Resale price maintenance and the limits of Article 101 TFEU: reconsidering the application of EU competition law to vertical price restraints

Apostolakis, Ioannis (2016) Resale price maintenance and the limits of Article 101 TFEU: reconsidering the application of EU competition law to vertical price restraints. PhD thesis, University of Glasgow.

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Abstract

The public policy towards minimum resale price maintenance (‘RPM’), or vertical price fixing, namely the practice whereby a manufacturer stipulates a retail price floor below which its products are not to be resold, has traditionally been one of the most contentious antitrust issues on both sides of the Atlantic. Economic theory suggests that RPM is capable of producing ambivalent welfare consequences, thus obscuring the intellectual debate as to the optimal antitrust response to the practice. This normative uncertainty is best reflected in the divergent approach taken to RPM under the relevant laws of the United States and the European Union, arguably the world’s two most mature antitrust jurisdictions. In 2007, in its seminal Leegin judgment, the United States Supreme Court abolished the century-old per se ban on vertical price fixing. At the same time, under the European Commission’s recent Guidelines on Vertical Restraints price floors remain subject to a quasi-conclusive presumption of illegality. The purpose of this thesis is to examine whether a more consistent approach through the relaxation of the European Commission’s blanket prohibition on price floors would be feasible and, in effect, desirable. Based on insights from new institutional economics, it will be argued that RPM may on certain occasions be a substitute – however imperfect – for vertical integration, where a merger would be prohibitively costly for the parties, in which case the hierarchical form of organisation will have to be replaced by a hybrid governance structure. Under certain circumstances, a fixed retail profit margin may enhance the self-enforcing range of long-term partnerships governed by relational norms, as well as the manufacturer’s control over distribution by reducing substantially the transaction costs associated with monitoring dealer performance. At the same time, however, the analysis will take into account the various objections to the practice, most notably the horizontal collusion theory, in order to argue that the approach to RPM should in principle be cautious. The discussion will culminate in the proposal for a new, workable analytical framework for the substantive assessment of vertical price fixing under EU competition law, which will be based on a – genuinely – rebuttable presumption of anti-competitive object under Article 101(1) of the Treaty on the Functioning of the European Union.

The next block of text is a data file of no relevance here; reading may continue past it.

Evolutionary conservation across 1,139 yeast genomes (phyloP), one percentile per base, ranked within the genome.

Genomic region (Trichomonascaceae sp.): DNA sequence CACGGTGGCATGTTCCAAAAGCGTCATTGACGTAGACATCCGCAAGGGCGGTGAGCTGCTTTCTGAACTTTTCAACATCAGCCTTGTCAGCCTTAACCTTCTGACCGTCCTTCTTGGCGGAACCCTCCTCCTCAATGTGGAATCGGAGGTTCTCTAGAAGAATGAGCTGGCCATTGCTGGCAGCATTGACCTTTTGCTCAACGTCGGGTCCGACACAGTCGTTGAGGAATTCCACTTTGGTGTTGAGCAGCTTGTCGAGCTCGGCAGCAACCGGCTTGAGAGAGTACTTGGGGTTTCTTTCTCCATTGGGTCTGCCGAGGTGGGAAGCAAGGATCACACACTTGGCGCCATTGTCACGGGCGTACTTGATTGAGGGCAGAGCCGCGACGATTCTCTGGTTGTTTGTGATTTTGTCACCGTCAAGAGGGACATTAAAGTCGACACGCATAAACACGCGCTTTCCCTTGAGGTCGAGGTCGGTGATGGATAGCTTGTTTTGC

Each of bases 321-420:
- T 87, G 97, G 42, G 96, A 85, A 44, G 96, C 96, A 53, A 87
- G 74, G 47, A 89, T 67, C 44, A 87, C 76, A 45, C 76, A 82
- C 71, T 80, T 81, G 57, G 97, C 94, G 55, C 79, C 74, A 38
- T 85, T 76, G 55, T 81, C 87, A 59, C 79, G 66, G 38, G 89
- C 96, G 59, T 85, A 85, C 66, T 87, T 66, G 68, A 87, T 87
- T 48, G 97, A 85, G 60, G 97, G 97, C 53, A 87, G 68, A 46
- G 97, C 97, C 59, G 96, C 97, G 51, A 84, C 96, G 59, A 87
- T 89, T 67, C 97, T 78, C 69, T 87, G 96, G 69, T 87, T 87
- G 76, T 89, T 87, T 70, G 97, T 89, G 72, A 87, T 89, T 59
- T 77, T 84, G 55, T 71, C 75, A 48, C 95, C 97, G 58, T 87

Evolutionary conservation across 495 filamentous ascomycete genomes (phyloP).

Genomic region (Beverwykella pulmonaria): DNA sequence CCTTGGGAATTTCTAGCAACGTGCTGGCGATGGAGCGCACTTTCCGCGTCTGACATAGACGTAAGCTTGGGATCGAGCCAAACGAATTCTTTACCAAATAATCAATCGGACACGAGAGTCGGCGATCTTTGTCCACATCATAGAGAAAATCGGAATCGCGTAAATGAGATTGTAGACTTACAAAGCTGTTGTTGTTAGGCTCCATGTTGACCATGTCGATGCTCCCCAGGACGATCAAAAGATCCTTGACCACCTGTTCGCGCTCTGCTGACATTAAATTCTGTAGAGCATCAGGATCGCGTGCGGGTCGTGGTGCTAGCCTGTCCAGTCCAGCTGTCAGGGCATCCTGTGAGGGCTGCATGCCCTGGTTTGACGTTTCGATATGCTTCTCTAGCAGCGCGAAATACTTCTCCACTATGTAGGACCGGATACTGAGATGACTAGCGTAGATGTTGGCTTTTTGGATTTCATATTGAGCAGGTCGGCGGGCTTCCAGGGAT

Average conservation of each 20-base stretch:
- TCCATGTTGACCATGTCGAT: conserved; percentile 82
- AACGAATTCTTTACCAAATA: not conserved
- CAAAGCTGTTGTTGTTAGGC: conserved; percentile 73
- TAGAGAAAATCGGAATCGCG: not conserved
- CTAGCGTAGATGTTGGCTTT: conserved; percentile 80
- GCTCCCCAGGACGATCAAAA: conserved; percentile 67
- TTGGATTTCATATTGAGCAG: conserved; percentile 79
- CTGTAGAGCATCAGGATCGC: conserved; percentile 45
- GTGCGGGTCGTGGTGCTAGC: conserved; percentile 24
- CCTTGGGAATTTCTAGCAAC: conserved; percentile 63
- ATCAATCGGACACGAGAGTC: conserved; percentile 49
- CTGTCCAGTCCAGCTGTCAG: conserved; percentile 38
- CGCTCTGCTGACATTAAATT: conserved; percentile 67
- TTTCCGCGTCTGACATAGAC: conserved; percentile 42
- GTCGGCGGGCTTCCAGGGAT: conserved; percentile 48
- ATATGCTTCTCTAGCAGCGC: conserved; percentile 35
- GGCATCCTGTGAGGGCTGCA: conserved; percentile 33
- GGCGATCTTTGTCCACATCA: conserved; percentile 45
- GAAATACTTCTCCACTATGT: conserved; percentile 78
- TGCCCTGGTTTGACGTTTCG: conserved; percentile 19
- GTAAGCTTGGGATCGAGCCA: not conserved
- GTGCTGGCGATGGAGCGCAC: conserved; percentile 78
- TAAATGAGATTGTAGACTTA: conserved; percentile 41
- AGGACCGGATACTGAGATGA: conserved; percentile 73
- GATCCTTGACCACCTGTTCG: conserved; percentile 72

Item Type: Thesis (PhD)
Qualification Level: Doctoral
Keywords: EU competition law, vertical restraints, resale price maintenance, vertical integration, economic efficiency, US antitrust law
Subjects: K Law > K Law (General)
K Law > KF United States Federal Law
Colleges/Schools: College of Social Sciences > School of Law
Supervisor's Name: Furse, Professor Mark
Date of Award: 2016
Depositing User: Mr Ioannis Apostolakis
Unique ID: glathesis:2016-7101
Copyright: Copyright of this thesis is held by the author.
Date Deposited: 18 Feb 2016 09:31
Last Modified: 19 Feb 2019 11:40
URI: http://theses.gla.ac.uk/id/eprint/7101

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